We verified the effectiveness of our methods, using artificial and real datasets. In the artificial data experiments, we confirmed that the intra- and inter-cluster distances were improved corresponding to the modification of the criteria. Further, by observing the clusters with maximum intra-cluster distance, we found that the essential conditions were helpful to prevent the clusters from merging distant components or growing too much. In the real data experiments, we confirmed that the best scores of the proposed methods were better than the comparison methods for many datasets, and the scores obtained using the stopping condition were also better for the datasets containing relatively smaller outliers. In addition, we confirmed that the clustering summary was helpful to interpret the merging results. It was related to the shape of the clusters, weight biases, and the existence of the outliers. Further, we found that the MC and NMC within the components were also related to the quality of the classification. Therefore, the clustering summary also represented the confidence level of the cluster structures.
10. Conclusions
We have established the framework of theoretically interpreting overlapping mixture models by merging the components and summarizing merging results. First, we proposed three essential conditions for evaluating cluster-merging methods. They declared necessary properties that the merging criterion should satisfy. In this framework, we considered Ent, DEMP, and MC and their modifications to investigate whether they satisfied the essential conditions. The stopping condition based on NMC was also proposed.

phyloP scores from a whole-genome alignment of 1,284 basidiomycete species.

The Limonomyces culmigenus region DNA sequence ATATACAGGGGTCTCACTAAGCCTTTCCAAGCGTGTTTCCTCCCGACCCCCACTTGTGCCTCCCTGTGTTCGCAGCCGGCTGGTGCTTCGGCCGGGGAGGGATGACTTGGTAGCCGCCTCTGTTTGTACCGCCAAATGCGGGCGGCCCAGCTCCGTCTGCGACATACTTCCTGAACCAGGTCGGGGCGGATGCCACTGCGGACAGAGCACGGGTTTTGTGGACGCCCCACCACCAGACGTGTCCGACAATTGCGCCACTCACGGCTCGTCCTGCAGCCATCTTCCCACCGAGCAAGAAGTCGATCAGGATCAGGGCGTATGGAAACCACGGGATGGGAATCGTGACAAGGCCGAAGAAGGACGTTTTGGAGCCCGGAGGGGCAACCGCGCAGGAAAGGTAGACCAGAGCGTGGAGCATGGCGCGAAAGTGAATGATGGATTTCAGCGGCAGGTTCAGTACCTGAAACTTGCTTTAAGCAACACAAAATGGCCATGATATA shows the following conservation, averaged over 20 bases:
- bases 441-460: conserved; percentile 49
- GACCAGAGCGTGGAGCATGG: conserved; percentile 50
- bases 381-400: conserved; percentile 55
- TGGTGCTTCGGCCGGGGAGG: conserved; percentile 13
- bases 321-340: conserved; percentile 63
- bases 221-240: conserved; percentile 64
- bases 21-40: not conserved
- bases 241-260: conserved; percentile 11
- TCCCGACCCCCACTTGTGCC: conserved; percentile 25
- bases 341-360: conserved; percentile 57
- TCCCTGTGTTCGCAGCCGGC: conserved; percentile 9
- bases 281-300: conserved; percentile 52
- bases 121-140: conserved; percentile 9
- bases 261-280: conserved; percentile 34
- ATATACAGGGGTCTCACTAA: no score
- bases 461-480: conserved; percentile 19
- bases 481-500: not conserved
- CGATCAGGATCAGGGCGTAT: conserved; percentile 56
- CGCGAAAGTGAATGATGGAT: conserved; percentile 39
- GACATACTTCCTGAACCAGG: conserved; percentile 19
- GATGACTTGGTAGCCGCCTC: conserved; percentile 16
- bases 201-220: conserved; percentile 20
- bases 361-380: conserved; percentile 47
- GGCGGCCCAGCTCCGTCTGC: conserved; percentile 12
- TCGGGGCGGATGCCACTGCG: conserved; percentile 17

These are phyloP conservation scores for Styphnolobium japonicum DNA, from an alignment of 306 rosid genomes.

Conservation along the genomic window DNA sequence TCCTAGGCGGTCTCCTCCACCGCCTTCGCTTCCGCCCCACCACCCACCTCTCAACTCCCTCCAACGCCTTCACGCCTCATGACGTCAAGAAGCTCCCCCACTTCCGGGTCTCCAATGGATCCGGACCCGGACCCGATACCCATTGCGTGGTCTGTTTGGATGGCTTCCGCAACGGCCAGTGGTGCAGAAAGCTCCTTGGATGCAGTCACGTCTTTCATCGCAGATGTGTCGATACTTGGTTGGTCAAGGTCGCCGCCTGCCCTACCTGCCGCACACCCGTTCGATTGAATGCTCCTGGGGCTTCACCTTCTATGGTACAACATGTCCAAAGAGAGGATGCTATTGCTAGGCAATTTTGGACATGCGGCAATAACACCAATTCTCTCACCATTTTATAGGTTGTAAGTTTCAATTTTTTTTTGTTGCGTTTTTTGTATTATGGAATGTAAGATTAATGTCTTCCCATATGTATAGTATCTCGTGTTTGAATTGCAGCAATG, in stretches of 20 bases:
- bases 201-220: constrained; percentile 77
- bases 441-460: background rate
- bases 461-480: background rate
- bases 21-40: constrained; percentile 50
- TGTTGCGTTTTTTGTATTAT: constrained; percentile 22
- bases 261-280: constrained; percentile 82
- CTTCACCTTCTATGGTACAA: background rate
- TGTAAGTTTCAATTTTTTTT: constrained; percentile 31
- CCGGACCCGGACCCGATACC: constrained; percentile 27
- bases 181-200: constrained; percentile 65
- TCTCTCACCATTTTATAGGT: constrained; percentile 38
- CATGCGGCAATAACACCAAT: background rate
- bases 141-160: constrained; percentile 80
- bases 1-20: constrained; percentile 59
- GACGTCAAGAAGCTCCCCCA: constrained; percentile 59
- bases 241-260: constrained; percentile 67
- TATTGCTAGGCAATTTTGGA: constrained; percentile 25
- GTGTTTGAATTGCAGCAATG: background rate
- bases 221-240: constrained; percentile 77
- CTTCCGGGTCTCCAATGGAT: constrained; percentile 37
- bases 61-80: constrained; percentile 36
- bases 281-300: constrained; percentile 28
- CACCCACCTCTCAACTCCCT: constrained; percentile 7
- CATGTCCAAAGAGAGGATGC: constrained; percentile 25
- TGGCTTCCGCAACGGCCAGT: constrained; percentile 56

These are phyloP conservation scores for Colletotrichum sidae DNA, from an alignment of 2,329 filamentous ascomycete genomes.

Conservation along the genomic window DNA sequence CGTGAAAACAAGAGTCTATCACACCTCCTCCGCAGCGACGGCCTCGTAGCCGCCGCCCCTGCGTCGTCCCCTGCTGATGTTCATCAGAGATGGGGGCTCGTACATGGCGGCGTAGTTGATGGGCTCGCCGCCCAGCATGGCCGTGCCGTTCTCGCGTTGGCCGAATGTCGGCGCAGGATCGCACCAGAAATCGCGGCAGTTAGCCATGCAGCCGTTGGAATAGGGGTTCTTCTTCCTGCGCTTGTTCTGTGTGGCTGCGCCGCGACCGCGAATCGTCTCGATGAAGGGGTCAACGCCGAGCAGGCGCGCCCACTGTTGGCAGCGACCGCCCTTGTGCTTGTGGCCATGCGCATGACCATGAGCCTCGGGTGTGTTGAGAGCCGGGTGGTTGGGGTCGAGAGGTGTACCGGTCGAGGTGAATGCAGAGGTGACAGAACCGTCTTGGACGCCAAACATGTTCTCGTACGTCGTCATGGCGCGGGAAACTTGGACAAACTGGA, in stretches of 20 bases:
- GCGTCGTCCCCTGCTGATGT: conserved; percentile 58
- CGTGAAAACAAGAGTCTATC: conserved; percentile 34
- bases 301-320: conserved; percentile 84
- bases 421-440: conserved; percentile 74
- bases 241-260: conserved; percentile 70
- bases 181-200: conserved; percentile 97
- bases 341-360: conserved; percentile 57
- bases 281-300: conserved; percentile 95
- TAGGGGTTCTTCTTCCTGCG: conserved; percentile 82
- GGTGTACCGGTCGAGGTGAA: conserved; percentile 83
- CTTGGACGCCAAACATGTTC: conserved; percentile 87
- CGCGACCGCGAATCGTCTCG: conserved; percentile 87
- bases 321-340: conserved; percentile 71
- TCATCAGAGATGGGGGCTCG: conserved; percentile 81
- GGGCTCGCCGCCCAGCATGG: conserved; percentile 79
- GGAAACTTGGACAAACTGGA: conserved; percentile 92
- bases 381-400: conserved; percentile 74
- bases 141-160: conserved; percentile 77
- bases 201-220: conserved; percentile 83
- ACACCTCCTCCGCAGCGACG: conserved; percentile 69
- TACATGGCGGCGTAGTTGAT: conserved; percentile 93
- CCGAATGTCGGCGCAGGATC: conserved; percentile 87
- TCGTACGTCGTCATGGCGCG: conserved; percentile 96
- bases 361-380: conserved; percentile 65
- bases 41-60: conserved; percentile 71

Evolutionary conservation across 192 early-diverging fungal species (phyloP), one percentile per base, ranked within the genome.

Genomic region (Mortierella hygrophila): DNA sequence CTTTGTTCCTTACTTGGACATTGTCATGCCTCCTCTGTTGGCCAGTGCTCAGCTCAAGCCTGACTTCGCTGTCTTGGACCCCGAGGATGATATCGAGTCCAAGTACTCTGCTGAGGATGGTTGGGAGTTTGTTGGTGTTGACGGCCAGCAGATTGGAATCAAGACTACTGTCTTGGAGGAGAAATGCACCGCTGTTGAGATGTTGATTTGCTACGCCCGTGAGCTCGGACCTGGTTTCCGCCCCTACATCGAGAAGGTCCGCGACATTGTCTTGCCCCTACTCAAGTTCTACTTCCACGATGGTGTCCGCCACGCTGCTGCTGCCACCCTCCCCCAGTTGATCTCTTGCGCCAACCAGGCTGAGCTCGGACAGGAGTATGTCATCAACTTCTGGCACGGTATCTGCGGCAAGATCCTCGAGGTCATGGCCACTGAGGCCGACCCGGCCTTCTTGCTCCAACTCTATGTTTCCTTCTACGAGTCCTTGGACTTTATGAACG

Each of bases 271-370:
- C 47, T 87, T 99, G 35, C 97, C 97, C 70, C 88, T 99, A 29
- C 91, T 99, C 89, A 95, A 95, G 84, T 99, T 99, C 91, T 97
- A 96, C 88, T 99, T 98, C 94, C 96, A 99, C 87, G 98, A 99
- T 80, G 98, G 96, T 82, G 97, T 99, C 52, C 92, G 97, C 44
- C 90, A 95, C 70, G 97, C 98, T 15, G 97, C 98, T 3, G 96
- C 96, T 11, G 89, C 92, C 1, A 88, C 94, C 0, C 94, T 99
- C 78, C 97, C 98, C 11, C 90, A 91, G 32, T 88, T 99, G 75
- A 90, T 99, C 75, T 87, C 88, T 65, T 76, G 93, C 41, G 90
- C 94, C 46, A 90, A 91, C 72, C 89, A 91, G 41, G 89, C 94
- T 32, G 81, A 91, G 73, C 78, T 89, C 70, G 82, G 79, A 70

Moreover, we proposed the clustering summarization based on MC and NMC. They quantify how overlapped the clusters are, how biased the clustering structure is, and how scattered the components are in a respective cluster. We can conduct this analysis from higher level clusters to lower level components to give a comprehensive survey of the global clustering structure. We then quantitatively explained the shape of the clusters, weight biases, and existence of the outliers.
In the experiments, we empirically demonstrated that the modification of the merging criteria improved the ability to find better clustering structures. We also investigated the merging order for each criterion and found that the essential conditions were helpful to prevent the clusters from merging distant components or growing too much. Further, we confirmed, using the real dataset, that the clustering summary revealed varied information in the clustering structure, such as the shape of the clusters, weight biases, the existence of the outliers, and even the confidence level of the cluster structures. We believe that this methodology gives a new view of the interpretability/explainability for model-based clustering.
We have studied how to interpret the overlapping mixture models after they were estimated. It remains for future study to apply merging criteria even in the phase of estimating mixture models.